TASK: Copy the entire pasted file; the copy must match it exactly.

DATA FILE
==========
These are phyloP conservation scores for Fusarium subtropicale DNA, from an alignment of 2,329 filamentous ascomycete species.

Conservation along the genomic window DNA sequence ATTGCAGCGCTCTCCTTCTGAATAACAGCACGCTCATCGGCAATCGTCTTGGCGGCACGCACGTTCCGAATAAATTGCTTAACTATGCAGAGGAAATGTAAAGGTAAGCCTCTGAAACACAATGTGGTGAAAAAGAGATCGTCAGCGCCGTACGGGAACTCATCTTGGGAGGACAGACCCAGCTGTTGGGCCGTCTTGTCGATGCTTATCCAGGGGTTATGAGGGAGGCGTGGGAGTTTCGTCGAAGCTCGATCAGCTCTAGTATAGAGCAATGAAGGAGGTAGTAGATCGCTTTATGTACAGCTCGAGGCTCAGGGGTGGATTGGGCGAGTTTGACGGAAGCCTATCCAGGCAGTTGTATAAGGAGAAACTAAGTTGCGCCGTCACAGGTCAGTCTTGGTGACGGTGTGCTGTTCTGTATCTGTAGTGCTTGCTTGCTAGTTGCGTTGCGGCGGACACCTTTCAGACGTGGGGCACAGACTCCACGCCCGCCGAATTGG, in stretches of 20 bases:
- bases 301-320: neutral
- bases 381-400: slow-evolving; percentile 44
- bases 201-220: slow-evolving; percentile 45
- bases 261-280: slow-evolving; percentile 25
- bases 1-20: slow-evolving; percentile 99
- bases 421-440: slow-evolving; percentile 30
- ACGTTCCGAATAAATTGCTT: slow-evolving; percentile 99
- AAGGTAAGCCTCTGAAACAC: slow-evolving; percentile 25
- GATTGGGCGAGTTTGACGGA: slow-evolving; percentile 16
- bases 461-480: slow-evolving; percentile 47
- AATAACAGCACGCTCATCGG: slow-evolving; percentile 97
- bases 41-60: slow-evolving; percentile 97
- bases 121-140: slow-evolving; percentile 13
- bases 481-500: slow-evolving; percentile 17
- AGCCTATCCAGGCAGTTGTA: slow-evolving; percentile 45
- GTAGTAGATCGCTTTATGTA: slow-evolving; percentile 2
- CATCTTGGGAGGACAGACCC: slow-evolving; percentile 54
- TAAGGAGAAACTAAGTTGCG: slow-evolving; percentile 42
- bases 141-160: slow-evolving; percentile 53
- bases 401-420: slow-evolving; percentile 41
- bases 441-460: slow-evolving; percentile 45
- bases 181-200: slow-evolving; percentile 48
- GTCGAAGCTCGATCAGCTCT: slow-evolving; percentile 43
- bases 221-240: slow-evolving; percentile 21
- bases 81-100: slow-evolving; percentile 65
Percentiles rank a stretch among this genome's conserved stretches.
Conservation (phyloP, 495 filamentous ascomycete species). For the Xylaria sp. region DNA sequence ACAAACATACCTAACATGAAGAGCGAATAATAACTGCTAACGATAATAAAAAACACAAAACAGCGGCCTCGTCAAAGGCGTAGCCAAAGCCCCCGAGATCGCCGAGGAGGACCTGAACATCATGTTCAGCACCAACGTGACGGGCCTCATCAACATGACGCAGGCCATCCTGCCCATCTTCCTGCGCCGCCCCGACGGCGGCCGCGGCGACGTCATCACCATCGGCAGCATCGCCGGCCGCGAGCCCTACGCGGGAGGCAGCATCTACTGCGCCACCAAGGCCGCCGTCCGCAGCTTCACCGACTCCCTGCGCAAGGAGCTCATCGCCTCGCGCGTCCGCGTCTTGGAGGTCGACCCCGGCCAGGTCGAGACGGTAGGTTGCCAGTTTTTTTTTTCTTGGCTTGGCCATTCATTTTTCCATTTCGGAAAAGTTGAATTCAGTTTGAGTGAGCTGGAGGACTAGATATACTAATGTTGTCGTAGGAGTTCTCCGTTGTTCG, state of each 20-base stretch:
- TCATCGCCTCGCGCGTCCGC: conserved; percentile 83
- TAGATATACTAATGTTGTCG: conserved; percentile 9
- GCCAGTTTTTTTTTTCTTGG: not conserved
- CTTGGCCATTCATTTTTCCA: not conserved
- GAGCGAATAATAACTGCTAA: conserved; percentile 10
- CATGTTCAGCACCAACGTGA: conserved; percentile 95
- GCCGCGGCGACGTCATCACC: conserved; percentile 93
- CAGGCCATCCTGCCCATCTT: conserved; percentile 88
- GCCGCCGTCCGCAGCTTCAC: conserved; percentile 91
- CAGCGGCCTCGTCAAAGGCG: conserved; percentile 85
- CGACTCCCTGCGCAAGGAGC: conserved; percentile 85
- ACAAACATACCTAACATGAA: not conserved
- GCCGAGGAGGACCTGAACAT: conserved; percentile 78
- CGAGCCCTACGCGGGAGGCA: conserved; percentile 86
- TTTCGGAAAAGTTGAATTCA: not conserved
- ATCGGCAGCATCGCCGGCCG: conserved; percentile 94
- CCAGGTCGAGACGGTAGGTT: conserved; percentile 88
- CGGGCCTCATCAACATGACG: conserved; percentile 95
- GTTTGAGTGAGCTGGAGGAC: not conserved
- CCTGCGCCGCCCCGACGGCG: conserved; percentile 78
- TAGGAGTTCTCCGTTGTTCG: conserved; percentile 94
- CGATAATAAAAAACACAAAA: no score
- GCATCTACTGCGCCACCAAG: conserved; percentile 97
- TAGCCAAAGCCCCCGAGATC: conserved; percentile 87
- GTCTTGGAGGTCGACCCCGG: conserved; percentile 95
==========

These are phyloP conservation scores for Fusarium subtropicale DNA, from an alignment of 2,329 filamentous ascomycete species.

Conservation along the genomic window DNA sequence ATTGCAGCGCTCTCCTTCTGAATAACAGCACGCTCATCGGCAATCGTCTTGGCGGCACGCACGTTCCGAATAAATTGCTTAACTATGCAGAGGAAATGTAAAGGTAAGCCTCTGAAACACAATGTGGTGAAAAAGAGATCGTCAGCGCCGTACGGGAACTCATCTTGGGAGGACAGACCCAGCTGTTGGGCCGTCTTGTCGATGCTTATCCAGGGGTTATGAGGGAGGCGTGGGAGTTTCGTCGAAGCTCGATCAGCTCTAGTATAGAGCAATGAAGGAGGTAGTAGATCGCTTTATGTACAGCTCGAGGCTCAGGGGTGGATTGGGCGAGTTTGACGGAAGCCTATCCAGGCAGTTGTATAAGGAGAAACTAAGTTGCGCCGTCACAGGTCAGTCTTGGTGACGGTGTGCTGTTCTGTATCTGTAGTGCTTGCTTGCTAGTTGCGTTGCGGCGGACACCTTTCAGACGTGGGGCACAGACTCCACGCCCGCCGAATTGG, in stretches of 20 bases:
- bases 301-320: neutral
- bases 381-400: slow-evolving; percentile 44
- bases 201-220: slow-evolving; percentile 45
- bases 261-280: slow-evolving; percentile 25
- bases 1-20: slow-evolving; percentile 99
- bases 421-440: slow-evolving; percentile 30
- ACGTTCCGAATAAATTGCTT: slow-evolving; percentile 99
- AAGGTAAGCCTCTGAAACAC: slow-evolving; percentile 25
- GATTGGGCGAGTTTGACGGA: slow-evolving; percentile 16
- bases 461-480: slow-evolving; percentile 47
- AATAACAGCACGCTCATCGG: slow-evolving; percentile 97
- bases 41-60: slow-evolving; percentile 97
- bases 121-140: slow-evolving; percentile 13
- bases 481-500: slow-evolving; percentile 17
- AGCCTATCCAGGCAGTTGTA: slow-evolving; percentile 45
- GTAGTAGATCGCTTTATGTA: slow-evolving; percentile 2
- CATCTTGGGAGGACAGACCC: slow-evolving; percentile 54
- TAAGGAGAAACTAAGTTGCG: slow-evolving; percentile 42
- bases 141-160: slow-evolving; percentile 53
- bases 401-420: slow-evolving; percentile 41
- bases 441-460: slow-evolving; percentile 45
- bases 181-200: slow-evolving; percentile 48
- GTCGAAGCTCGATCAGCTCT: slow-evolving; percentile 43
- bases 221-240: slow-evolving; percentile 21
- bases 81-100: slow-evolving; percentile 65
Percentiles rank a stretch among this genome's conserved stretches.
Conservation (phyloP, 495 filamentous ascomycete species). For the Xylaria sp. region DNA sequence ACAAACATACCTAACATGAAGAGCGAATAATAACTGCTAACGATAATAAAAAACACAAAACAGCGGCCTCGTCAAAGGCGTAGCCAAAGCCCCCGAGATCGCCGAGGAGGACCTGAACATCATGTTCAGCACCAACGTGACGGGCCTCATCAACATGACGCAGGCCATCCTGCCCATCTTCCTGCGCCGCCCCGACGGCGGCCGCGGCGACGTCATCACCATCGGCAGCATCGCCGGCCGCGAGCCCTACGCGGGAGGCAGCATCTACTGCGCCACCAAGGCCGCCGTCCGCAGCTTCACCGACTCCCTGCGCAAGGAGCTCATCGCCTCGCGCGTCCGCGTCTTGGAGGTCGACCCCGGCCAGGTCGAGACGGTAGGTTGCCAGTTTTTTTTTTCTTGGCTTGGCCATTCATTTTTCCATTTCGGAAAAGTTGAATTCAGTTTGAGTGAGCTGGAGGACTAGATATACTAATGTTGTCGTAGGAGTTCTCCGTTGTTCG, state of each 20-base stretch:
- TCATCGCCTCGCGCGTCCGC: conserved; percentile 83
- TAGATATACTAATGTTGTCG: conserved; percentile 9
- GCCAGTTTTTTTTTTCTTGG: not conserved
- CTTGGCCATTCATTTTTCCA: not conserved
- GAGCGAATAATAACTGCTAA: conserved; percentile 10
- CATGTTCAGCACCAACGTGA: conserved; percentile 95
- GCCGCGGCGACGTCATCACC: conserved; percentile 93
- CAGGCCATCCTGCCCATCTT: conserved; percentile 88
- GCCGCCGTCCGCAGCTTCAC: conserved; percentile 91
- CAGCGGCCTCGTCAAAGGCG: conserved; percentile 85
- CGACTCCCTGCGCAAGGAGC: conserved; percentile 85
- ACAAACATACCTAACATGAA: not conserved
- GCCGAGGAGGACCTGAACAT: conserved; percentile 78
- CGAGCCCTACGCGGGAGGCA: conserved; percentile 86
- TTTCGGAAAAGTTGAATTCA: not conserved
- ATCGGCAGCATCGCCGGCCG: conserved; percentile 94
- CCAGGTCGAGACGGTAGGTT: conserved; percentile 88
- CGGGCCTCATCAACATGACG: conserved; percentile 95
- GTTTGAGTGAGCTGGAGGAC: not conserved
- CCTGCGCCGCCCCGACGGCG: conserved; percentile 78
- TAGGAGTTCTCCGTTGTTCG: conserved; percentile 94
- CGATAATAAAAAACACAAAA: no score
- GCATCTACTGCGCCACCAAG: conserved; percentile 97
- TAGCCAAAGCCCCCGAGATC: conserved; percentile 87
- GTCTTGGAGGTCGACCCCGG: conserved; percentile 95